Because that's so last month. In the future, I will finish writing about a trip as soon as possible after returning home, because eventually I start losing interest and it becomes less pleasure and more work.
So, briefly . . .
There is no regular transportation between the West Glacier Amtrak station and the entrance to the park. Wtf??? All the literature and websites make it sound like Glacier Park, Inc., the commercial shuttle, does this run. But when I called to make reservations, they told me they only run between their own properties. And they really had no suggestions. When I asked, "What do people do?!?" he was all, "Well . . . usually they rent a car." So FYI: if you don't have a car and for any reason cannot hike the 4 miles from the station to the park, it'll cost you $46 for a private transportation company to carry you. And of course, another $46 to get you back.
We found the free park shuttle to be brilliant. Buses ran frequently and we never had a problem with them being full to capacity. (I do understand, though, that it's a different story when the park is packed with visitors. We were there the week before Labor Day and it had apparently cleared out quite a bit.) The shuttle runs the length of the Going-to-the-Sun Road, which bisects the park from west to east (or east to west . . .) and it stops at all the trailheads and visitor centers. We, of course, always had waaaaay more stuff than the other passengers, but everyone was helpful and never cranky with us. I was surprised how many people drive in, park somewhere, and then take the shuttle to get around the park.
A caveat: If you go without a car, have some extra funds available in case of the unexpected. Although we had 2 gorgeous sunny days, it started raining our second night there and kept it up for the next 3 days. This caused us 2 problems: Logan Pass, where the Sun Road goes over the Continental Divide, was closed through a day and night due to the weather, leaving us stuck on the east side of the park. People who had cars could drive around the park, or explore the surroundings, or just go home, but we didn't have these options. Plus, the borrowed tent (not my tent) was about as waterproof as a fort made of old sheets. (There's a long, funny story there involving efforts to salvage a little dryness via a large number of cheap tube tents and emergency blankets, but I'll not go into that here.) We ended up staying in a motel room our last night there, which was only made possible because the intended guest was stuck on the west side of the park.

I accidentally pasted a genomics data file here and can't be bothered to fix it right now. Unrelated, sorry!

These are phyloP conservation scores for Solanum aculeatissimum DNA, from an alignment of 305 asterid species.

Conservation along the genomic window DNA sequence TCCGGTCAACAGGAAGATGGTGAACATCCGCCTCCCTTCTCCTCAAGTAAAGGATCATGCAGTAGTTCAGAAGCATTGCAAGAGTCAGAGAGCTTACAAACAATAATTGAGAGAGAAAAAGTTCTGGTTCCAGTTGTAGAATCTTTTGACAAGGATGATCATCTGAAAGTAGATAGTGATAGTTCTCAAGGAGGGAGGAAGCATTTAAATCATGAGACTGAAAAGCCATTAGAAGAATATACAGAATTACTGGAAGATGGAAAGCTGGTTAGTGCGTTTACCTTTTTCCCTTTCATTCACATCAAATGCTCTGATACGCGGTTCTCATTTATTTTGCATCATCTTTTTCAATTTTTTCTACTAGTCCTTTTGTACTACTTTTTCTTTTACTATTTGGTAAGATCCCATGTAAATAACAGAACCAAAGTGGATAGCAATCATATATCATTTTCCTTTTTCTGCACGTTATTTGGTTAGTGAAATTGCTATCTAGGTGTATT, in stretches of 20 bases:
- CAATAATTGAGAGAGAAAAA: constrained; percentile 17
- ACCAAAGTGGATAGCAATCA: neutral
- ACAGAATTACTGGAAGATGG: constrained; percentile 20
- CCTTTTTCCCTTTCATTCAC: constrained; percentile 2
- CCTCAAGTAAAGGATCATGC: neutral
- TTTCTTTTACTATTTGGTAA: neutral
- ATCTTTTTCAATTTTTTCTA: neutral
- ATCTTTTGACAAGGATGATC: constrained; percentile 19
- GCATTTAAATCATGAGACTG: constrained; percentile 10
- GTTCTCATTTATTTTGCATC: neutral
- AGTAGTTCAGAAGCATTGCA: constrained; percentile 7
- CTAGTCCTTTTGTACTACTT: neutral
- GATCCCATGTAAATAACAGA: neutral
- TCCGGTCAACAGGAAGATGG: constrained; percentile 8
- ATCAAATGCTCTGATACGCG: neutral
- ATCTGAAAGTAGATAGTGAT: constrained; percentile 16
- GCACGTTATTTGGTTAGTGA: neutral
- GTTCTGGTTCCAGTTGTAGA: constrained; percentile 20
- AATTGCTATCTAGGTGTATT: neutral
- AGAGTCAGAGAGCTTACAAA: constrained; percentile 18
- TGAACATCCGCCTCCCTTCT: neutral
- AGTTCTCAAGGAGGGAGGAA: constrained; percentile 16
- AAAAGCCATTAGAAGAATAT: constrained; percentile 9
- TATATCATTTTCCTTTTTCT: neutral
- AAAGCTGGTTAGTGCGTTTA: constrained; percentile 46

Had the pass not re-opened in time, our options would have been to pay dearly for ground transportation all the way around the southern perimeter of the park to West Glacier, or pay slightly less dearly to take ground transportation to East Glacier and pick up the train there. Fortunately, the pass opened and this wasn't necessary.
We wanted to go on a trail ride in Many Glacier, which I bet would have been fantastic, but it was raining and blowing too hard. We ended up going on a ride in Apgar, which I found to be pretty tame. (There's a long, not really very funny story here about how people in Montana are unable to give clear directions to anywhere, and how this complicated our effort to get to the corral on foot, but again, I'll not go into that. Suffice it to say it involved a lot of power walking, sharp words, passive-aggressivity, sweating, the kindness of strangers, a borrowed cell phone and a scooter.)
One of these days, I'll tell you about getting chased by that grizzly . . .
Guns and the Depletion of Civic Sanity
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